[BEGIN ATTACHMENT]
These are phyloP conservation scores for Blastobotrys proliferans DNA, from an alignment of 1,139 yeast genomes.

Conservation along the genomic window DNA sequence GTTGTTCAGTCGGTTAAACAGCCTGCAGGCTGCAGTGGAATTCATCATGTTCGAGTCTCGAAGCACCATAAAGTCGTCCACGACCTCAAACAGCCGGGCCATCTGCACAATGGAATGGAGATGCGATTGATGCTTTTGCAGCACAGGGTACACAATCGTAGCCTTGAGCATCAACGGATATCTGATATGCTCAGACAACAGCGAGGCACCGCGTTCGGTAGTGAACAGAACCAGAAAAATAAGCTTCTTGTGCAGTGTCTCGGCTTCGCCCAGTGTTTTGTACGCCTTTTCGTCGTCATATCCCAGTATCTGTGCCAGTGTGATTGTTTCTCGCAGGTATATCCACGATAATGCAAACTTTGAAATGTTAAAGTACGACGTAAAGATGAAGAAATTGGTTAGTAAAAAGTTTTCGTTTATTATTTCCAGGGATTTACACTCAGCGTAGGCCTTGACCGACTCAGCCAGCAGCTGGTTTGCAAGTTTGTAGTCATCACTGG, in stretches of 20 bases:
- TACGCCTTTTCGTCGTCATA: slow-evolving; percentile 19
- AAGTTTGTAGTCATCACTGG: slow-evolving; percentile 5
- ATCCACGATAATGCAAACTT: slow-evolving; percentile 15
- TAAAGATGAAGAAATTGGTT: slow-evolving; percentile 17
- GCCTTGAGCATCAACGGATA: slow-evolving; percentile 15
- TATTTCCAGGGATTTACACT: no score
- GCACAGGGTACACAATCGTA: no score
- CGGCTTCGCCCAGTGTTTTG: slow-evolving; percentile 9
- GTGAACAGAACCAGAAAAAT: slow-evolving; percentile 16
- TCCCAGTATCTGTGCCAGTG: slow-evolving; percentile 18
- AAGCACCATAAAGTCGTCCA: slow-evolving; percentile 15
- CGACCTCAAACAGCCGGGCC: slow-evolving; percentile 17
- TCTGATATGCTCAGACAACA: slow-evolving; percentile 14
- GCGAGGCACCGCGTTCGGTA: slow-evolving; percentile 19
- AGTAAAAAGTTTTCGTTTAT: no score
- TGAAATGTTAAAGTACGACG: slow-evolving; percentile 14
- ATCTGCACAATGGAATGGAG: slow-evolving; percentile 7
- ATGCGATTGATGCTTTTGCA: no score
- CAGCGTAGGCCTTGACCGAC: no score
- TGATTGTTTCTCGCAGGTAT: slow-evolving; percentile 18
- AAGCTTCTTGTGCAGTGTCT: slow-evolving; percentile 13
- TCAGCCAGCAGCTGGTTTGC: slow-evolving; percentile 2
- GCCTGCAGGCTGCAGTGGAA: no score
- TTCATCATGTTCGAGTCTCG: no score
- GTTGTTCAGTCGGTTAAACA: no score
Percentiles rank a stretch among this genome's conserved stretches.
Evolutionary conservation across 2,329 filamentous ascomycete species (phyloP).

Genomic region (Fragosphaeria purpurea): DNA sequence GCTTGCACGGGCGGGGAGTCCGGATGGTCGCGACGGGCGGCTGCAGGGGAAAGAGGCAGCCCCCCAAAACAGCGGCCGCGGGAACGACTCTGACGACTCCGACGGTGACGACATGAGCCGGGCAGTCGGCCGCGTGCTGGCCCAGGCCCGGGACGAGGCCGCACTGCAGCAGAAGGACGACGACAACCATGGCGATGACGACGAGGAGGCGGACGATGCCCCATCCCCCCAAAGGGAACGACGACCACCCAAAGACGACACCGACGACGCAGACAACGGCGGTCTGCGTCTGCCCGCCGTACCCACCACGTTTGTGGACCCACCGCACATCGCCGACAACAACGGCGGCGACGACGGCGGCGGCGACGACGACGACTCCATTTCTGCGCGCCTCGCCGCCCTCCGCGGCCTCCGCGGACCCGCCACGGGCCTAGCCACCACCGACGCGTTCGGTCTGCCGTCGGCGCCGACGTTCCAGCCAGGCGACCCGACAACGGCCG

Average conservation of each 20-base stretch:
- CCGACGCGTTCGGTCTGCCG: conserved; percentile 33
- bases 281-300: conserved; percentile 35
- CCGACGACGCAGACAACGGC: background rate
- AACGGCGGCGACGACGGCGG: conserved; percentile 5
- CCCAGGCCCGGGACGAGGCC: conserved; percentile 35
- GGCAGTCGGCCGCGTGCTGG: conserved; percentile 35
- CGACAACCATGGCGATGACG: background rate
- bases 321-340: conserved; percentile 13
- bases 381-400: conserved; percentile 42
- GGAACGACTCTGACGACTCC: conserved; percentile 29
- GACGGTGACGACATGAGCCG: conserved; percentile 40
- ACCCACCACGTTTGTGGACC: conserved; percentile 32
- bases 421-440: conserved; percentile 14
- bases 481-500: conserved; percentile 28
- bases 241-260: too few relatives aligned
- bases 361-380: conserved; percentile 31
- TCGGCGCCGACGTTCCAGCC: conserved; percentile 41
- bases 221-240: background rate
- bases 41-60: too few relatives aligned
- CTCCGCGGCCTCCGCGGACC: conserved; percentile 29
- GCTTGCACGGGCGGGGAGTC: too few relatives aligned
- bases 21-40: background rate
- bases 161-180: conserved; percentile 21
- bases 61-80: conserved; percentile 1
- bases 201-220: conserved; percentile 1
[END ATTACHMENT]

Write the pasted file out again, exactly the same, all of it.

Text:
These are phyloP conservation scores for Blastobotrys proliferans DNA, from an alignment of 1,139 yeast genomes.

Conservation along the genomic window DNA sequence GTTGTTCAGTCGGTTAAACAGCCTGCAGGCTGCAGTGGAATTCATCATGTTCGAGTCTCGAAGCACCATAAAGTCGTCCACGACCTCAAACAGCCGGGCCATCTGCACAATGGAATGGAGATGCGATTGATGCTTTTGCAGCACAGGGTACACAATCGTAGCCTTGAGCATCAACGGATATCTGATATGCTCAGACAACAGCGAGGCACCGCGTTCGGTAGTGAACAGAACCAGAAAAATAAGCTTCTTGTGCAGTGTCTCGGCTTCGCCCAGTGTTTTGTACGCCTTTTCGTCGTCATATCCCAGTATCTGTGCCAGTGTGATTGTTTCTCGCAGGTATATCCACGATAATGCAAACTTTGAAATGTTAAAGTACGACGTAAAGATGAAGAAATTGGTTAGTAAAAAGTTTTCGTTTATTATTTCCAGGGATTTACACTCAGCGTAGGCCTTGACCGACTCAGCCAGCAGCTGGTTTGCAAGTTTGTAGTCATCACTGG, in stretches of 20 bases:
- TACGCCTTTTCGTCGTCATA: slow-evolving; percentile 19
- AAGTTTGTAGTCATCACTGG: slow-evolving; percentile 5
- ATCCACGATAATGCAAACTT: slow-evolving; percentile 15
- TAAAGATGAAGAAATTGGTT: slow-evolving; percentile 17
- GCCTTGAGCATCAACGGATA: slow-evolving; percentile 15
- TATTTCCAGGGATTTACACT: no score
- GCACAGGGTACACAATCGTA: no score
- CGGCTTCGCCCAGTGTTTTG: slow-evolving; percentile 9
- GTGAACAGAACCAGAAAAAT: slow-evolving; percentile 16
- TCCCAGTATCTGTGCCAGTG: slow-evolving; percentile 18
- AAGCACCATAAAGTCGTCCA: slow-evolving; percentile 15
- CGACCTCAAACAGCCGGGCC: slow-evolving; percentile 17
- TCTGATATGCTCAGACAACA: slow-evolving; percentile 14
- GCGAGGCACCGCGTTCGGTA: slow-evolving; percentile 19
- AGTAAAAAGTTTTCGTTTAT: no score
- TGAAATGTTAAAGTACGACG: slow-evolving; percentile 14
- ATCTGCACAATGGAATGGAG: slow-evolving; percentile 7
- ATGCGATTGATGCTTTTGCA: no score
- CAGCGTAGGCCTTGACCGAC: no score
- TGATTGTTTCTCGCAGGTAT: slow-evolving; percentile 18
- AAGCTTCTTGTGCAGTGTCT: slow-evolving; percentile 13
- TCAGCCAGCAGCTGGTTTGC: slow-evolving; percentile 2
- GCCTGCAGGCTGCAGTGGAA: no score
- TTCATCATGTTCGAGTCTCG: no score
- GTTGTTCAGTCGGTTAAACA: no score
Percentiles rank a stretch among this genome's conserved stretches.
Evolutionary conservation across 2,329 filamentous ascomycete species (phyloP).

Genomic region (Fragosphaeria purpurea): DNA sequence GCTTGCACGGGCGGGGAGTCCGGATGGTCGCGACGGGCGGCTGCAGGGGAAAGAGGCAGCCCCCCAAAACAGCGGCCGCGGGAACGACTCTGACGACTCCGACGGTGACGACATGAGCCGGGCAGTCGGCCGCGTGCTGGCCCAGGCCCGGGACGAGGCCGCACTGCAGCAGAAGGACGACGACAACCATGGCGATGACGACGAGGAGGCGGACGATGCCCCATCCCCCCAAAGGGAACGACGACCACCCAAAGACGACACCGACGACGCAGACAACGGCGGTCTGCGTCTGCCCGCCGTACCCACCACGTTTGTGGACCCACCGCACATCGCCGACAACAACGGCGGCGACGACGGCGGCGGCGACGACGACGACTCCATTTCTGCGCGCCTCGCCGCCCTCCGCGGCCTCCGCGGACCCGCCACGGGCCTAGCCACCACCGACGCGTTCGGTCTGCCGTCGGCGCCGACGTTCCAGCCAGGCGACCCGACAACGGCCG

Average conservation of each 20-base stretch:
- CCGACGCGTTCGGTCTGCCG: conserved; percentile 33
- bases 281-300: conserved; percentile 35
- CCGACGACGCAGACAACGGC: background rate
- AACGGCGGCGACGACGGCGG: conserved; percentile 5
- CCCAGGCCCGGGACGAGGCC: conserved; percentile 35
- GGCAGTCGGCCGCGTGCTGG: conserved; percentile 35
- CGACAACCATGGCGATGACG: background rate
- bases 321-340: conserved; percentile 13
- bases 381-400: conserved; percentile 42
- GGAACGACTCTGACGACTCC: conserved; percentile 29
- GACGGTGACGACATGAGCCG: conserved; percentile 40
- ACCCACCACGTTTGTGGACC: conserved; percentile 32
- bases 421-440: conserved; percentile 14
- bases 481-500: conserved; percentile 28
- bases 241-260: too few relatives aligned
- bases 361-380: conserved; percentile 31
- TCGGCGCCGACGTTCCAGCC: conserved; percentile 41
- bases 221-240: background rate
- bases 41-60: too few relatives aligned
- CTCCGCGGCCTCCGCGGACC: conserved; percentile 29
- GCTTGCACGGGCGGGGAGTC: too few relatives aligned
- bases 21-40: background rate
- bases 161-180: conserved; percentile 21
- bases 61-80: conserved; percentile 1
- bases 201-220: conserved; percentile 1